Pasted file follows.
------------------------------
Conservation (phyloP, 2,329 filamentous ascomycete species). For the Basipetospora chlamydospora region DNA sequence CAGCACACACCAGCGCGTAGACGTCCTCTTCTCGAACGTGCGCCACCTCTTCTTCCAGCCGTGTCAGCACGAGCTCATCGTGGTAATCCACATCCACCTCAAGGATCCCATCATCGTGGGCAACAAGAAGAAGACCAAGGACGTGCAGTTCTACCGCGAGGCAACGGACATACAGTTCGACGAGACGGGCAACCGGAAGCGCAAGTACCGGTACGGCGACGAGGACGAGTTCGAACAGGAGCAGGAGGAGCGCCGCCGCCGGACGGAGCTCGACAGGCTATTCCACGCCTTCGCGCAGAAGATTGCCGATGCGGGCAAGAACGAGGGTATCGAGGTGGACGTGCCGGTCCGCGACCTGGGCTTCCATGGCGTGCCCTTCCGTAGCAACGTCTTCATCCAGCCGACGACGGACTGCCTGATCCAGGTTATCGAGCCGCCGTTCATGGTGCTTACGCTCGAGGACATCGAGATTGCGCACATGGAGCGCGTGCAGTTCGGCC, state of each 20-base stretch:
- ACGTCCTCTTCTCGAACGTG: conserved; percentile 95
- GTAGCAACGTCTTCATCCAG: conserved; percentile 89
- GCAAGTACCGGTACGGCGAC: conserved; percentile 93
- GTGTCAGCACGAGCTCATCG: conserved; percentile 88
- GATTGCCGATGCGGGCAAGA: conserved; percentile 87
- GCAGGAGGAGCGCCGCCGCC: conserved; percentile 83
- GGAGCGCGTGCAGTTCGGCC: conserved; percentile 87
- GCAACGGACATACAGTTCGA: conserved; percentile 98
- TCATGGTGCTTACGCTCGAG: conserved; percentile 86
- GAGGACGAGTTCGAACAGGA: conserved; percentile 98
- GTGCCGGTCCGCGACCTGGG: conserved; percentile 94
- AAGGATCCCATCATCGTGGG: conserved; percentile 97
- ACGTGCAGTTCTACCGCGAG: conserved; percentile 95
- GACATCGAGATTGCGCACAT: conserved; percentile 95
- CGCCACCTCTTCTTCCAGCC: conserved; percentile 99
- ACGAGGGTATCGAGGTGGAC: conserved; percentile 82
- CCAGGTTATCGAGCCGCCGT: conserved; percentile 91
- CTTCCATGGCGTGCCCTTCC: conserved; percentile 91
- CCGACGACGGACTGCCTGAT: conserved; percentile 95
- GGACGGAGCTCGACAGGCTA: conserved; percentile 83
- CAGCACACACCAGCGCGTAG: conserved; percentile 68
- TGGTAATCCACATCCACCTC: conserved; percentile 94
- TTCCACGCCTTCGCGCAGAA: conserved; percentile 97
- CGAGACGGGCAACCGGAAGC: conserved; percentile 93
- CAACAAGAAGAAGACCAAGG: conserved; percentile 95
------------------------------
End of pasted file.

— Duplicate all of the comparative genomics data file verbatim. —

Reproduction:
Conservation (phyloP, 2,329 filamentous ascomycete species). For the Basipetospora chlamydospora region DNA sequence CAGCACACACCAGCGCGTAGACGTCCTCTTCTCGAACGTGCGCCACCTCTTCTTCCAGCCGTGTCAGCACGAGCTCATCGTGGTAATCCACATCCACCTCAAGGATCCCATCATCGTGGGCAACAAGAAGAAGACCAAGGACGTGCAGTTCTACCGCGAGGCAACGGACATACAGTTCGACGAGACGGGCAACCGGAAGCGCAAGTACCGGTACGGCGACGAGGACGAGTTCGAACAGGAGCAGGAGGAGCGCCGCCGCCGGACGGAGCTCGACAGGCTATTCCACGCCTTCGCGCAGAAGATTGCCGATGCGGGCAAGAACGAGGGTATCGAGGTGGACGTGCCGGTCCGCGACCTGGGCTTCCATGGCGTGCCCTTCCGTAGCAACGTCTTCATCCAGCCGACGACGGACTGCCTGATCCAGGTTATCGAGCCGCCGTTCATGGTGCTTACGCTCGAGGACATCGAGATTGCGCACATGGAGCGCGTGCAGTTCGGCC, state of each 20-base stretch:
- ACGTCCTCTTCTCGAACGTG: conserved; percentile 95
- GTAGCAACGTCTTCATCCAG: conserved; percentile 89
- GCAAGTACCGGTACGGCGAC: conserved; percentile 93
- GTGTCAGCACGAGCTCATCG: conserved; percentile 88
- GATTGCCGATGCGGGCAAGA: conserved; percentile 87
- GCAGGAGGAGCGCCGCCGCC: conserved; percentile 83
- GGAGCGCGTGCAGTTCGGCC: conserved; percentile 87
- GCAACGGACATACAGTTCGA: conserved; percentile 98
- TCATGGTGCTTACGCTCGAG: conserved; percentile 86
- GAGGACGAGTTCGAACAGGA: conserved; percentile 98
- GTGCCGGTCCGCGACCTGGG: conserved; percentile 94
- AAGGATCCCATCATCGTGGG: conserved; percentile 97
- ACGTGCAGTTCTACCGCGAG: conserved; percentile 95
- GACATCGAGATTGCGCACAT: conserved; percentile 95
- CGCCACCTCTTCTTCCAGCC: conserved; percentile 99
- ACGAGGGTATCGAGGTGGAC: conserved; percentile 82
- CCAGGTTATCGAGCCGCCGT: conserved; percentile 91
- CTTCCATGGCGTGCCCTTCC: conserved; percentile 91
- CCGACGACGGACTGCCTGAT: conserved; percentile 95
- GGACGGAGCTCGACAGGCTA: conserved; percentile 83
- CAGCACACACCAGCGCGTAG: conserved; percentile 68
- TGGTAATCCACATCCACCTC: conserved; percentile 94
- TTCCACGCCTTCGCGCAGAA: conserved; percentile 97
- CGAGACGGGCAACCGGAAGC: conserved; percentile 93
- CAACAAGAAGAAGACCAAGG: conserved; percentile 95